Julia Schnabel

Associate Professor, Fellow of St Hilda's College

Julia SchnabelI am an Associate Professor in Engineering Science at the Institute of Biomedical Engineering, University of Oxford, and a Fellow in Engineering at St. Hilda’s College, Oxford.

I originally studied Informatik (Computer Science) at the Technical University of Berlin. This is when I became interested in biomedical image analysis, as I did my MSc thesis in that field which led to my first international conference publication, which inspired me to pursue a PhD in medical image analysis. I consequently did a PhD at the Department of Computer Science at University College London, where I continued to work as a PostDoc. I was then offered a one-year PostDoc position in the Netherlands at the Image Sciences Institute in Utrecht, thanks to the international contacts I had built up from presenting at international conferences and visiting various research labs. I returned to London as a PostDoc in the Imaging Sciences Division at Guy’s Hospital, King’s College London. During that time period, I had two children and associated career breaks, but was able to rejoin my research group at the newly opened Centre for Medical Image Computing at University College London. This completed my circle, until a unique opportunity at Oxford arose for a dedicated lectureship in medical imaging.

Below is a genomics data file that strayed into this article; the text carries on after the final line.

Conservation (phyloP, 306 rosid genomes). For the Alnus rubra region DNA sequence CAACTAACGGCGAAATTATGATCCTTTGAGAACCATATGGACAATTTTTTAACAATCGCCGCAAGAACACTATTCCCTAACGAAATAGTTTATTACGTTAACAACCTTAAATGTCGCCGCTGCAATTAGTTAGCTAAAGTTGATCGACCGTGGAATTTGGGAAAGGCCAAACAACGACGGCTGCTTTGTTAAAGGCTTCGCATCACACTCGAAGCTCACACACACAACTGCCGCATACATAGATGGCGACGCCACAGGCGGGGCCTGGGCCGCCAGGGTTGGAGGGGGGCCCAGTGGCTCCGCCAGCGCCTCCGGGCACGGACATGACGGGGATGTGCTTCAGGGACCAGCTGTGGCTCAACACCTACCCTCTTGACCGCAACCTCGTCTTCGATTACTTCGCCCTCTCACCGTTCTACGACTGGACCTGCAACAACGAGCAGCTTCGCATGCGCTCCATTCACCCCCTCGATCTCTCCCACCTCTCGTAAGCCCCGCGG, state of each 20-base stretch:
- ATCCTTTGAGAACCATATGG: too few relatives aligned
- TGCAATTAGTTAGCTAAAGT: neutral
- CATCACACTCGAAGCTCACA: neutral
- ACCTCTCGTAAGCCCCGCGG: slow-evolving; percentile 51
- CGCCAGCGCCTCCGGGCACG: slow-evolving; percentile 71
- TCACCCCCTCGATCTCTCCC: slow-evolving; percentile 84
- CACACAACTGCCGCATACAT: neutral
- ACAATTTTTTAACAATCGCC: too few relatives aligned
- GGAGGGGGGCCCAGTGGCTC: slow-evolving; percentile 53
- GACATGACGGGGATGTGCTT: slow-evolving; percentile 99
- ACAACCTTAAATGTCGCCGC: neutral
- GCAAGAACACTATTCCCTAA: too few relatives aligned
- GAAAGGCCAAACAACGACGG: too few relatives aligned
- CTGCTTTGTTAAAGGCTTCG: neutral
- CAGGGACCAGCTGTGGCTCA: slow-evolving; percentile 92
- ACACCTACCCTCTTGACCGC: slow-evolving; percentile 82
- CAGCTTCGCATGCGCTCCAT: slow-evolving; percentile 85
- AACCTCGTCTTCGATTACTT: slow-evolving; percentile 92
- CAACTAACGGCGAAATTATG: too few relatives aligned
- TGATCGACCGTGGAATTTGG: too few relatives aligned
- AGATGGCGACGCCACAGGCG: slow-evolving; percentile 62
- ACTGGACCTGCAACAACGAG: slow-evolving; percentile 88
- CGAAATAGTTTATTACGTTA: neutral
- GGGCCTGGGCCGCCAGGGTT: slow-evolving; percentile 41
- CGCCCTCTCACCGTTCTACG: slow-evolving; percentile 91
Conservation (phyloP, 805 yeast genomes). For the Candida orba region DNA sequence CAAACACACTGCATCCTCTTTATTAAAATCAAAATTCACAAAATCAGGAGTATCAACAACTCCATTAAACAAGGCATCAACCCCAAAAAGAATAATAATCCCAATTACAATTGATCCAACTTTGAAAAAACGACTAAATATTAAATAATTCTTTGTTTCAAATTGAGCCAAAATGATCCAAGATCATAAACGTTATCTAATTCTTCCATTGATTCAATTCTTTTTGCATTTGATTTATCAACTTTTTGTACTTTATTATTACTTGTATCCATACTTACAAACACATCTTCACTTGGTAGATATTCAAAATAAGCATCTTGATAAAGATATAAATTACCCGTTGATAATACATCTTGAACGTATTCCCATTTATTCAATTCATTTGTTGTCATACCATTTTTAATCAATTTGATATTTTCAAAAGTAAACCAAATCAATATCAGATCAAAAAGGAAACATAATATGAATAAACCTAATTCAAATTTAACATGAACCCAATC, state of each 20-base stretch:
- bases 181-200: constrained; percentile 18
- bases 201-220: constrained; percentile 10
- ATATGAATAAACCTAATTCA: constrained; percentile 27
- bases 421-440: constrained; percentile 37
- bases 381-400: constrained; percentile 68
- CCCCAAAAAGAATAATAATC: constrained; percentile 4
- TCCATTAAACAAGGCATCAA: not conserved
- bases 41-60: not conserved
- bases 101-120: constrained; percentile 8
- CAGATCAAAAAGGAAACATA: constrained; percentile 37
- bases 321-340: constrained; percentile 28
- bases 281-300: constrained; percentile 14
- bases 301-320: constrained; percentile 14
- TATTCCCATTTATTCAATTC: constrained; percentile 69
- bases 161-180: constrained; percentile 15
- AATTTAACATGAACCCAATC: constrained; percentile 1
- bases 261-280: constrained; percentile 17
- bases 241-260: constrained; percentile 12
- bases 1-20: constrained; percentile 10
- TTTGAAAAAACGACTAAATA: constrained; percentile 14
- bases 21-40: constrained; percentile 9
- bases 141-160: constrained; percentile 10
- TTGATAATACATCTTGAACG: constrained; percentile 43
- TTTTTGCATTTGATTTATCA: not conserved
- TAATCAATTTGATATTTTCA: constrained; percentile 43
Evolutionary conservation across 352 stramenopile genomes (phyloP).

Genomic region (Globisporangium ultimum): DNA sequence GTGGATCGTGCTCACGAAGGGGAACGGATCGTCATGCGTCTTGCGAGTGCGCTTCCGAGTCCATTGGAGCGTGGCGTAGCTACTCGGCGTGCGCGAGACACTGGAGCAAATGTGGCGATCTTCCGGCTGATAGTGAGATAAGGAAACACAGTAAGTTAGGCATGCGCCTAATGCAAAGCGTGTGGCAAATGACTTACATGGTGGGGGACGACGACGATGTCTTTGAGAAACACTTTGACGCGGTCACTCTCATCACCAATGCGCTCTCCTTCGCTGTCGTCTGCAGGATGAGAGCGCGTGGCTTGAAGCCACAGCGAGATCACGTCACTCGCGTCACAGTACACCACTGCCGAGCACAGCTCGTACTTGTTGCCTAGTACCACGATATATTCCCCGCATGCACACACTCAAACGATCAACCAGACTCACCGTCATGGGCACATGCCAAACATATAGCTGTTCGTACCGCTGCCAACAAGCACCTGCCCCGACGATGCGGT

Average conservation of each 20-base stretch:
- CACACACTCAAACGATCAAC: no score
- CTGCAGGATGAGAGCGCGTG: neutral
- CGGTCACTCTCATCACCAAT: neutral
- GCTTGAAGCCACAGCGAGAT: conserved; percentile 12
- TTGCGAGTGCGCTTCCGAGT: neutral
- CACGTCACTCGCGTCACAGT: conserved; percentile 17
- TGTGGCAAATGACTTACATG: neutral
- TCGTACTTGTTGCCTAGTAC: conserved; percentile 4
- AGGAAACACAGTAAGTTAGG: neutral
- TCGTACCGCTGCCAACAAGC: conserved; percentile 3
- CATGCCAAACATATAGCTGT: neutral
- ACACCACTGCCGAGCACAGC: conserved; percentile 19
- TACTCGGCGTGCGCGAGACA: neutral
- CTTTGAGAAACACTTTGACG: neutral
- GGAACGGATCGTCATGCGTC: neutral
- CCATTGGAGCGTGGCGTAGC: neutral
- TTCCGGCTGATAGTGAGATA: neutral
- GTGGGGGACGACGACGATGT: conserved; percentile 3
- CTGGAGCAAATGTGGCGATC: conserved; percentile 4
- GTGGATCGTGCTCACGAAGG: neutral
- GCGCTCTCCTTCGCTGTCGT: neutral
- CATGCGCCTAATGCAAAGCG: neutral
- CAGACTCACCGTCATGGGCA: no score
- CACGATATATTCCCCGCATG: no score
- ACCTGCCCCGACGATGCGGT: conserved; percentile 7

I arrived at Oxford at a very exciting time, coinciding with the opening of the Institute of Biomedical Engineering, and two large funding opportunities, which allowed me to set up and establish my research group within the Biomedical Image Analysis Lab. I currently supervise 4 PostDocs and 5 DPhil students (with 7 further DPhil students at or near completion). Since starting at Oxford, my h-index has doubled, with now over 150 publications, and I have become Associate Editor and Editorial Board member at the two major journals and am involved in the peer-review process of the major international conferences in the field. At College level, I was the first Fellow in Engineering, which was at the time when St. Hilda’s had just become mixed in order to be able to recruit and admit men.